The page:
More than 20 people, mostly faith leaders, were arrested Monday as part of a peaceful demonstration in which some participants purposefully resisted officials' orders to move away from the U.S.-Mexico border barrier near Tijuana.
Between 300 and 400 people, many faith and community leaders from across the country, marched down the beach to the southwest corner of the U.S. in Border Field State Park to call for protection for migrants and the right to seek asylum.
The event, held on International Human Rights Day, kicked off a week of nationwide demonstrations with the message “Love knows no borders” that will go through International Migrants Day on Dec. 18.
“In the face of the Trump administration’s violent rhetoric and policies, we are here to stand with border residents against militarization and for absolute protection for migrants seeking refuge and asylum,” said Joyce Ajlouny, general secretary for the American Friends Service Committee. “I’m here to declare that every person has inherent worth and dignity.”
On the way to the border barrier, the marchers walked in organized rows along a muddy trail with pools of water remaining from last week’s flood. They paused when they reached the beach to read out names of those who died on their migrant journeys, and two faith leaders anointed with oil those participating in the civil disobedience as a blessing.
Once they reached the end of the U.S., organizers held the main group back from the concertina wire and Border Patrol agents who waited close by the fence that stretches into the ocean. A smaller group of about 50 advanced slowly in rows past the coils of wire toward the agents.
An agent with a megaphone warned them to stay behind the caution tape that delineated agents’ enforcement zone by the fence. Slowly, they inched forward into the restricted area.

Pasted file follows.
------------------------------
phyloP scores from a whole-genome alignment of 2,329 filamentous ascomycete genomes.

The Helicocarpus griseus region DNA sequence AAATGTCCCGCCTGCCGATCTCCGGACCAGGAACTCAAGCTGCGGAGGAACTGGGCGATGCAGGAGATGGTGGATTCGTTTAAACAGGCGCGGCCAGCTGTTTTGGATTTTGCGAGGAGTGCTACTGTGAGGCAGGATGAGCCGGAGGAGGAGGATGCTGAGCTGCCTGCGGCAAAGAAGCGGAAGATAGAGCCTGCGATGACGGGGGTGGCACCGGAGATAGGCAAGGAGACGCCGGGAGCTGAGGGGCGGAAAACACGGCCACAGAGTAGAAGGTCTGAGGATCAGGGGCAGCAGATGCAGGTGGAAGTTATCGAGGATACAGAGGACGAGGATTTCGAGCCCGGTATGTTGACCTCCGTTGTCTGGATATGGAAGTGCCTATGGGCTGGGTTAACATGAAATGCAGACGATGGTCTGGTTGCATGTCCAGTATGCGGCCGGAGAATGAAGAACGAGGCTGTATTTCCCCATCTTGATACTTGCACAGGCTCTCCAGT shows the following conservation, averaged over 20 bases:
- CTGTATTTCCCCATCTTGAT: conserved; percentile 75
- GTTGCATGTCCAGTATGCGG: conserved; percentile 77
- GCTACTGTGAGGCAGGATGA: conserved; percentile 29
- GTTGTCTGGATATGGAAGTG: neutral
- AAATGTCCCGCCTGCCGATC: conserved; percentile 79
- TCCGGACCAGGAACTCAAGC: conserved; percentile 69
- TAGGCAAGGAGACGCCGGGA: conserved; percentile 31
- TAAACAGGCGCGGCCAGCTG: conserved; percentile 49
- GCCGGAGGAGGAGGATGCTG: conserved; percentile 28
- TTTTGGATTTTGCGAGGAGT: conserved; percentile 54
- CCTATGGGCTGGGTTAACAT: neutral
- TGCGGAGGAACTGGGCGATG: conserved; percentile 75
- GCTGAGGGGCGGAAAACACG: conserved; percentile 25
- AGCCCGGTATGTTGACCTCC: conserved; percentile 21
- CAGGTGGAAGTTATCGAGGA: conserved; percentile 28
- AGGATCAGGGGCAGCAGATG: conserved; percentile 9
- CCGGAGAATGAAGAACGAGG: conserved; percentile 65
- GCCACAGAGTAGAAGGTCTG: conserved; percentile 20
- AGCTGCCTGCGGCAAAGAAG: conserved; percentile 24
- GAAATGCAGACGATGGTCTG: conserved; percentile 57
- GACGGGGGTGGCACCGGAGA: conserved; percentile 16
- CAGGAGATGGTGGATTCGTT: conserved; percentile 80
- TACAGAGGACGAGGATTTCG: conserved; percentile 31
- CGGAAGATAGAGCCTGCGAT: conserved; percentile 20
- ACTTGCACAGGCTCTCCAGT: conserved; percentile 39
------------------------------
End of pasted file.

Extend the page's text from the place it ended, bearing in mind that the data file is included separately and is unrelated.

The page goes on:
“We refuse to accept that this is normal,” said Imam Omar Suleiman from Dallas, as several in the front rows took turns speaking. “You have a right to seek peace. You have a right to seek asylum.”
Border Patrol agents continued to ask the group to step back.
“We call on you to accomplish your task without violence,” one told the demonstrators. “We’re all Americans. We support your right to demonstrate.”
Shortly after, the agents formed a human wall and began walking forward, forcing the demonstrators back. After the agents backed up into the restricted zone, about 30 in the group of demonstrators got on their knees.
They sang “We Shall Not Be Moved” as they inched forward, either stepping and kneeling again or in some cases walking on their knees in the sand. Some locked arms or held hands. One woman in the middle of the group pressed her hands together in prayer.
A little while later, they all stood up again.
After Department of Homeland Security officers arrived, the agent with the megaphone issued another warning.
“You are being lawfully ordered to step behind the caution tape,” he said. “You are in direct violation of federal regulations.”
The agents again pressed forward as a line, chanting, “Move back!”
This time, about 17 people were pulled from the group as they refused to go backward. Some were pushed face down in the sand while officers tied their hands with zip ties.
The maneuvering between agents and demonstrators began again. The agents moved back once the demonstrators were out of the restricted zone, and after the agents moved, the front line again stepped forward, leading to another half a dozen arrests.
Morrissey writes for the San Diego Union-Tribune.